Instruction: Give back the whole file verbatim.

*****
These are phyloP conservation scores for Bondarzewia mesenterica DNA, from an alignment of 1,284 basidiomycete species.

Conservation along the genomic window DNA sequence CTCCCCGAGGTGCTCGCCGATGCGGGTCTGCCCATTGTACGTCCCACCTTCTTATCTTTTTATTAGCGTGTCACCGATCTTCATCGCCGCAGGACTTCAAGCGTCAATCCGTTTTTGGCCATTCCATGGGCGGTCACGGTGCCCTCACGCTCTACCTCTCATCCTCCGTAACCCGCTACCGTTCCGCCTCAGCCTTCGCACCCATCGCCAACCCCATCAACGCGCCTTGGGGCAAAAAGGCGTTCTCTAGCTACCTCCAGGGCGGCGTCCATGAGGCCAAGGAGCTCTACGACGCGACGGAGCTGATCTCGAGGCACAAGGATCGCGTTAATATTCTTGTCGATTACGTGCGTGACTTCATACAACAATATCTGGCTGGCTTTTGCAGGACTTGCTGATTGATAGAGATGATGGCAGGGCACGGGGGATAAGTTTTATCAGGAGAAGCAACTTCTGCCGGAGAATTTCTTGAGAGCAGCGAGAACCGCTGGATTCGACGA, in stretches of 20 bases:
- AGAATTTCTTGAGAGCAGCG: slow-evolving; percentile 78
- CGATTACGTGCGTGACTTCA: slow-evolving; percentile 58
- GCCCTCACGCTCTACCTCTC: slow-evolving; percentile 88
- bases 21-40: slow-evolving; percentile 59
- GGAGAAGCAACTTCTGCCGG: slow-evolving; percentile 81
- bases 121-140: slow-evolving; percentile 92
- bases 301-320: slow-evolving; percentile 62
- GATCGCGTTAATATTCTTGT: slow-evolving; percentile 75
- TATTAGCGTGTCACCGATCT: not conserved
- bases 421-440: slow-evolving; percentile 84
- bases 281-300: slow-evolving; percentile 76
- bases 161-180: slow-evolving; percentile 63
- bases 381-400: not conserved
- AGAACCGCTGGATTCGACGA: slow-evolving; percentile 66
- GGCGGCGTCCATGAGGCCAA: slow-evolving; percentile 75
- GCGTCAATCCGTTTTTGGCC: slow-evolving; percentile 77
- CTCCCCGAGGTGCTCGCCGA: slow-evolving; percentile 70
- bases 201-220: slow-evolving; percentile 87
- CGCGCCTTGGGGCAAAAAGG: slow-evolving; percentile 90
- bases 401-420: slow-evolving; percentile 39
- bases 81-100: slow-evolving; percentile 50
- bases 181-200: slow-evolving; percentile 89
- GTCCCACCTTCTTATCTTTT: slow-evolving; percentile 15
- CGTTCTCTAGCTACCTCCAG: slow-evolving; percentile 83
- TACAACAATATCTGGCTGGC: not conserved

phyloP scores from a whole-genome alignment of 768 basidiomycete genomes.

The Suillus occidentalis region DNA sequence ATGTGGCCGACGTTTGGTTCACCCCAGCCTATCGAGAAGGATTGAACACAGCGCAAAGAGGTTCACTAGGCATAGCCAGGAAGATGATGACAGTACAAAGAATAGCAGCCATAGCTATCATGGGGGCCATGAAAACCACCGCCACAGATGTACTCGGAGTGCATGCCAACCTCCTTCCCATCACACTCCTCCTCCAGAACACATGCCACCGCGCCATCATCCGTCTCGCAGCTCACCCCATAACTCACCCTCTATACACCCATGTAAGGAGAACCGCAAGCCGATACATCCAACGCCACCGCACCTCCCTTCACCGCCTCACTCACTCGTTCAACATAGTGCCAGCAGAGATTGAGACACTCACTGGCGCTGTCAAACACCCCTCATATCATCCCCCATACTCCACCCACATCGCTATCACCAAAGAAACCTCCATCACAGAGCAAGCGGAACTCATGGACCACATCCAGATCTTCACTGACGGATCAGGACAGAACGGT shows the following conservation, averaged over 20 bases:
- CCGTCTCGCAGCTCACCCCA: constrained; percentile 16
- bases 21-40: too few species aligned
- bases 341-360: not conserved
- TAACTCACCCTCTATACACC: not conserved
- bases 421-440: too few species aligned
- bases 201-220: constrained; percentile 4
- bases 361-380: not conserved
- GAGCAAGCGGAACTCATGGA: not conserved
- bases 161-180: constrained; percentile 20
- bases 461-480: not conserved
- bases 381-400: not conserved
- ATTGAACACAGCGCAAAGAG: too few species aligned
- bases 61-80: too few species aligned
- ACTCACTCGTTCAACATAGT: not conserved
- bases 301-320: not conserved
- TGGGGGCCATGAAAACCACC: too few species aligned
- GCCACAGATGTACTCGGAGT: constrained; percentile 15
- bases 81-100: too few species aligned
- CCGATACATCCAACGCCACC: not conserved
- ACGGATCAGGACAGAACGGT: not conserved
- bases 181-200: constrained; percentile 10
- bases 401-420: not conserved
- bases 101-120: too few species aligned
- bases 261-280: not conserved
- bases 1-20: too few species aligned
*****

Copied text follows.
These are phyloP conservation scores for Bondarzewia mesenterica DNA, from an alignment of 1,284 basidiomycete species.

Conservation along the genomic window DNA sequence CTCCCCGAGGTGCTCGCCGATGCGGGTCTGCCCATTGTACGTCCCACCTTCTTATCTTTTTATTAGCGTGTCACCGATCTTCATCGCCGCAGGACTTCAAGCGTCAATCCGTTTTTGGCCATTCCATGGGCGGTCACGGTGCCCTCACGCTCTACCTCTCATCCTCCGTAACCCGCTACCGTTCCGCCTCAGCCTTCGCACCCATCGCCAACCCCATCAACGCGCCTTGGGGCAAAAAGGCGTTCTCTAGCTACCTCCAGGGCGGCGTCCATGAGGCCAAGGAGCTCTACGACGCGACGGAGCTGATCTCGAGGCACAAGGATCGCGTTAATATTCTTGTCGATTACGTGCGTGACTTCATACAACAATATCTGGCTGGCTTTTGCAGGACTTGCTGATTGATAGAGATGATGGCAGGGCACGGGGGATAAGTTTTATCAGGAGAAGCAACTTCTGCCGGAGAATTTCTTGAGAGCAGCGAGAACCGCTGGATTCGACGA, in stretches of 20 bases:
- AGAATTTCTTGAGAGCAGCG: slow-evolving; percentile 78
- CGATTACGTGCGTGACTTCA: slow-evolving; percentile 58
- GCCCTCACGCTCTACCTCTC: slow-evolving; percentile 88
- bases 21-40: slow-evolving; percentile 59
- GGAGAAGCAACTTCTGCCGG: slow-evolving; percentile 81
- bases 121-140: slow-evolving; percentile 92
- bases 301-320: slow-evolving; percentile 62
- GATCGCGTTAATATTCTTGT: slow-evolving; percentile 75
- TATTAGCGTGTCACCGATCT: not conserved
- bases 421-440: slow-evolving; percentile 84
- bases 281-300: slow-evolving; percentile 76
- bases 161-180: slow-evolving; percentile 63
- bases 381-400: not conserved
- AGAACCGCTGGATTCGACGA: slow-evolving; percentile 66
- GGCGGCGTCCATGAGGCCAA: slow-evolving; percentile 75
- GCGTCAATCCGTTTTTGGCC: slow-evolving; percentile 77
- CTCCCCGAGGTGCTCGCCGA: slow-evolving; percentile 70
- bases 201-220: slow-evolving; percentile 87
- CGCGCCTTGGGGCAAAAAGG: slow-evolving; percentile 90
- bases 401-420: slow-evolving; percentile 39
- bases 81-100: slow-evolving; percentile 50
- bases 181-200: slow-evolving; percentile 89
- GTCCCACCTTCTTATCTTTT: slow-evolving; percentile 15
- CGTTCTCTAGCTACCTCCAG: slow-evolving; percentile 83
- TACAACAATATCTGGCTGGC: not conserved

phyloP scores from a whole-genome alignment of 768 basidiomycete genomes.

The Suillus occidentalis region DNA sequence ATGTGGCCGACGTTTGGTTCACCCCAGCCTATCGAGAAGGATTGAACACAGCGCAAAGAGGTTCACTAGGCATAGCCAGGAAGATGATGACAGTACAAAGAATAGCAGCCATAGCTATCATGGGGGCCATGAAAACCACCGCCACAGATGTACTCGGAGTGCATGCCAACCTCCTTCCCATCACACTCCTCCTCCAGAACACATGCCACCGCGCCATCATCCGTCTCGCAGCTCACCCCATAACTCACCCTCTATACACCCATGTAAGGAGAACCGCAAGCCGATACATCCAACGCCACCGCACCTCCCTTCACCGCCTCACTCACTCGTTCAACATAGTGCCAGCAGAGATTGAGACACTCACTGGCGCTGTCAAACACCCCTCATATCATCCCCCATACTCCACCCACATCGCTATCACCAAAGAAACCTCCATCACAGAGCAAGCGGAACTCATGGACCACATCCAGATCTTCACTGACGGATCAGGACAGAACGGT shows the following conservation, averaged over 20 bases:
- CCGTCTCGCAGCTCACCCCA: constrained; percentile 16
- bases 21-40: too few species aligned
- bases 341-360: not conserved
- TAACTCACCCTCTATACACC: not conserved
- bases 421-440: too few species aligned
- bases 201-220: constrained; percentile 4
- bases 361-380: not conserved
- GAGCAAGCGGAACTCATGGA: not conserved
- bases 161-180: constrained; percentile 20
- bases 461-480: not conserved
- bases 381-400: not conserved
- ATTGAACACAGCGCAAAGAG: too few species aligned
- bases 61-80: too few species aligned
- ACTCACTCGTTCAACATAGT: not conserved
- bases 301-320: not conserved
- TGGGGGCCATGAAAACCACC: too few species aligned
- GCCACAGATGTACTCGGAGT: constrained; percentile 15
- bases 81-100: too few species aligned
- CCGATACATCCAACGCCACC: not conserved
- ACGGATCAGGACAGAACGGT: not conserved
- bases 181-200: constrained; percentile 10
- bases 401-420: not conserved
- bases 101-120: too few species aligned
- bases 261-280: not conserved
- bases 1-20: too few species aligned